1628: Sheep blood transfused to humans in Padua, Italy.
1682: Bones from dog’s skull transplanted into head of wounded soldier.
1800’s: Sheep blood injected into wayward husbands and troublemakers in England to make them calm, or at least sick. Skin cut from living frogs and put on human burns and ulcers. Size of graft was determined by the wriggling of the frogs trying to escape.
1906: Princteau’s failed attempts to transplant rabbit kidney sections into humans.
1910: Ernst Unger puts monkey kidneys into a human. They failed, as did his transplanting a kidney from a stillborn baby into a Baboon.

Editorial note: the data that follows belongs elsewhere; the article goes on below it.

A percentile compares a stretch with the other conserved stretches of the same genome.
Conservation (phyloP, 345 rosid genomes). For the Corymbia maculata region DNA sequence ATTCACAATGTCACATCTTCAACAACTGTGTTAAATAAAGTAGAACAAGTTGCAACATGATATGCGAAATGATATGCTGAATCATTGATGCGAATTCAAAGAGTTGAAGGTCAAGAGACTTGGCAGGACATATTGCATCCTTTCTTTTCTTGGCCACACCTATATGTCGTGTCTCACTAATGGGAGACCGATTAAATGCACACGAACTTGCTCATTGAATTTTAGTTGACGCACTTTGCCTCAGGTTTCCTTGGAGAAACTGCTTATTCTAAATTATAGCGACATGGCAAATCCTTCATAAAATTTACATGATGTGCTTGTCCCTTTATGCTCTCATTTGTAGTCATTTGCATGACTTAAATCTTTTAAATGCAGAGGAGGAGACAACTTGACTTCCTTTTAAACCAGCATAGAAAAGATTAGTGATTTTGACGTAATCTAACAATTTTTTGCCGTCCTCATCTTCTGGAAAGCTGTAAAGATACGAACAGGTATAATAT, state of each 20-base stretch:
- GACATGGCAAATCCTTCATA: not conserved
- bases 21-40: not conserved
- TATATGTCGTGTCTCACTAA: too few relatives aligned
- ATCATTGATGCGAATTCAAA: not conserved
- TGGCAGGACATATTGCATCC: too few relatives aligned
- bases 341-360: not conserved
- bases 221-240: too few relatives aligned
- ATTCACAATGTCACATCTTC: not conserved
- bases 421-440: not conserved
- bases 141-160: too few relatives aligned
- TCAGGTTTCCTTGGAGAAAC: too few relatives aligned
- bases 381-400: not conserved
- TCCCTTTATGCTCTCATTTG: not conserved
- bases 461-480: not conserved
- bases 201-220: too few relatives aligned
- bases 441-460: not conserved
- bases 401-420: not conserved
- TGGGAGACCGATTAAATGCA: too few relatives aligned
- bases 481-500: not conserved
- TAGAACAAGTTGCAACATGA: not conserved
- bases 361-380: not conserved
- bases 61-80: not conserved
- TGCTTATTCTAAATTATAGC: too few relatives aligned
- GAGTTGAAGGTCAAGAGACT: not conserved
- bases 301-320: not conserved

1913: Serge Voronoff transplants chimp thyroid into boy aged 14. Failed.
1914: Sheep’s blood transfused to wounded soldiers.
1914: Bone transplant from animal to wounded soldier in France by Russian surgeon Serge Voronoff.
1920-1923: Serge Voronoff does a series of testicle transplants from monkeys and chimpanzees to elderly men who reported renewed vigour. His achievement was celebrated on ashtrays engraved with little jokes about improved performance.
1923: Neuhof transplanted a sheep kidney into a human patient who died nine days later.
1958: First successful heart transplant, from one dog to another, by Norman Shumway in the United States. Shumway was a superior surgeon to Christiann Barnard and had more concern for his human patients. He was capable of beating Barnard to the first human heart transplant but knew that organ rejection would kill the recipient and was reluctant to proceed until that problem was more understood.